#### Class 3 Imperfect tests (dt07) (slides, worksheet (pdf, docx))

Prep

1. Stokey & Zeckhauser, ch. 12], "Imperfect Tests," pp. 221-236
2. Ryan: Tree flipping and Imperfect Tests
3. Problems 102, 103

Workshop

#### Class 4 Risk and Utility (dt06, dt07) (Slides: PPTX,PDF)

Prep

1. Stokey & Zeckhauser, ch. 12, "Allowing for Risk Aversion," pp. 216-219
2. Ryan: Including Risk
3. Stokey & Zeckhauser, ch. 12, "Utility Theory," pp. 236-254
4. Problems tba

Workshop

Prep

1. tba

Lab Instructions

### Portfolio

W4P1: 2, 3, 92, 93
95, 100
W4P2: Lab 1
W5P1: 102, 103
W5P2: Lab 2
W6P1: Demo of Comp

### Week 6.5,7 (2.25, 2.29)

"The overall name of these interrelated structures is system. The motorcycle is a system. A real system. …There's so much talk about the system. And so little understanding. That's all a motorcycle is, a system of concepts worked out in steel. There's no part in it, no shape in it that is not in someone's mind. I've noticed that people who have never worked with steel have trouble seeing this- that the motorcycle is primarily a mental phenomenon."

- Robert Pirsig Zen and the Art of Motorcycle Maintenance

## Feedback and Flow

Up to now we have modeled the decisions of individual agents. Now we will transition to thinking about modeling the behavior of systems as a whole. The system may be composed of many agents, each responding to environmental conditions which may be effects their behavior (that is, they may be subject to feedback). We will start with difference equations and then slide into stock and flow models and systems dynamics.

#### Class 1 Math prereqs; system behaviors; difference equations Slides (PDF,PPTX, KEY)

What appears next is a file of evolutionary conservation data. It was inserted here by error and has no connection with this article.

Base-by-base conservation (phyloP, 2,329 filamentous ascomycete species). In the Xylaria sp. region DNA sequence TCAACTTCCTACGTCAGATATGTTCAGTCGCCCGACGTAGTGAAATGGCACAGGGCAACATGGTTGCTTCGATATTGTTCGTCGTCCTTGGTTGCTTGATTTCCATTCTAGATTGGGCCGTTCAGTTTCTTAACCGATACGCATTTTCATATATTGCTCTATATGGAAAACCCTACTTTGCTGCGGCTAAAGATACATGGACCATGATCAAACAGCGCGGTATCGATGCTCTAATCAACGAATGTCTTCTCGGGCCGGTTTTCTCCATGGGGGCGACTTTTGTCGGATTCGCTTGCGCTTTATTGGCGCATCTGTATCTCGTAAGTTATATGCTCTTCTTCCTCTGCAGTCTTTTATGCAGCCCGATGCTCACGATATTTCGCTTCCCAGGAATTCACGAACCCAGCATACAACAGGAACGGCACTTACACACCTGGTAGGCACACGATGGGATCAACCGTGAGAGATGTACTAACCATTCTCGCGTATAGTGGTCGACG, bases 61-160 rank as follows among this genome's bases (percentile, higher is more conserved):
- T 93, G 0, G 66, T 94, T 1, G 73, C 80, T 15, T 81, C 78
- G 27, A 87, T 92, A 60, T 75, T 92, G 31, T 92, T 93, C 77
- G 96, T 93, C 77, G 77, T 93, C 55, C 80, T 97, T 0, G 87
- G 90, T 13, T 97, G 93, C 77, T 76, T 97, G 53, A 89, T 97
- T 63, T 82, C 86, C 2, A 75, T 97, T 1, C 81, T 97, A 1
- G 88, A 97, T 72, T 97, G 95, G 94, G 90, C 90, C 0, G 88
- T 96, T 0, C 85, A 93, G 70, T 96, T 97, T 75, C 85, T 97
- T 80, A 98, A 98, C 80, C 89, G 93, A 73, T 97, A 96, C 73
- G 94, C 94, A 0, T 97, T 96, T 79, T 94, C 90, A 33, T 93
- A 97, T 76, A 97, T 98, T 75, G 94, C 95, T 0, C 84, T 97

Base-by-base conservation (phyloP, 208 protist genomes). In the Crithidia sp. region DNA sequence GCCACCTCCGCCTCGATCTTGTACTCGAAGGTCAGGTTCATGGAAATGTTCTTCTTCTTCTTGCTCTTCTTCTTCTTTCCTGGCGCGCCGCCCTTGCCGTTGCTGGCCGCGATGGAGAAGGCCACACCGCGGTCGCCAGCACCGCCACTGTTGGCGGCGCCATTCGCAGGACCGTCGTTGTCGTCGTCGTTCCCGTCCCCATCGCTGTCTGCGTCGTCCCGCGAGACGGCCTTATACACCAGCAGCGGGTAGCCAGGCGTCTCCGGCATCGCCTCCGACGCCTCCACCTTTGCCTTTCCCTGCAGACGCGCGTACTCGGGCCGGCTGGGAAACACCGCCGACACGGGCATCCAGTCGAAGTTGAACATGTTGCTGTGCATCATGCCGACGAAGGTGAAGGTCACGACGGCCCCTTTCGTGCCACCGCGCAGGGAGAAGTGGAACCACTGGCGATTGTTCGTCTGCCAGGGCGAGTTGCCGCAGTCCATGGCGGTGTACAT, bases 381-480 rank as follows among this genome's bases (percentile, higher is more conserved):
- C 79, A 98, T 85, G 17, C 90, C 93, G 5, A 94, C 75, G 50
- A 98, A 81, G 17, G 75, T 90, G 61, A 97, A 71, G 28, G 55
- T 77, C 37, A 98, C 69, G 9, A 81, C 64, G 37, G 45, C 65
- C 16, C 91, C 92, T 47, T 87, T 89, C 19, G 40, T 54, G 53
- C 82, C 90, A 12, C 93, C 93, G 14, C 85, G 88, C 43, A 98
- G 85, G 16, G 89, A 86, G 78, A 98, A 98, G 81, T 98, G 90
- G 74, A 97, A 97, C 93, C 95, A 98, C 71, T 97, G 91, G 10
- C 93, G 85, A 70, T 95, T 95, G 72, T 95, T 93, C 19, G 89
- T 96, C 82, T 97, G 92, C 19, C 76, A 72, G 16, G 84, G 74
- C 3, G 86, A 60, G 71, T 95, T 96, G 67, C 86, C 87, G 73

Prep

1. Review Using Subscripts if mathematical subscripts are not familiar
2. Stokey & Zeckhauser, pp. 47-58
3. Ryan: Difference Equations, An Introduction
4. Problems: 107 | 108 | 109 | 110 | 111 | 5

Workshop

#### Class 2 Equilibria

Prep

1. Stokey & Zeckhauser, pp. 58-66
2. Ryan: "Rates and Amounts"
3. Ryan: "Equilibria"
4. Problems: 107 | 108 | 109 | 110 | 111 | 5 (WITH full charts, etc.)

Workshop

Prep

1. TBA

Lab Instructions

#### Class 3 From difference equations to stock, flow, and feedback (Slides: pdf | pptx | key)

Prep

1. Stokey & Zeckhauser, pp. 66-73
2. Ryan: Stock and Flow Models
3. Ryan: Stock and Flow Models II
4. Wikipedia Stock and Flow and Systems Dynamics Models
5. Kirkwood, Ch. 1 "System Behavior and Causal Loops"
6. Problems: 132,134,135

Workshop

#### Class 4 Systems dynamics simulation (Slides: PDF, PPTX, KEY)

Prep

1. Kirkwood, Ch. 2 "A Modeling Approach"
2. Problems: TBA

Workshop

#### Lab Stock and Flow Models

Prep

1. Stokey & Zeckhauser, pp. 89-97

Lab Instructions

### Portfolio

W7.1 Workshop
W7.2 Problems 107, 108, 109, 110, 111, 5
W7.3 System Lab 1
W8.1 Problems: 132,134,135
W8.2 Lab 2

### Week 8,9 (3.7, 3.14)

If you optimize everything, you will always be unhappy.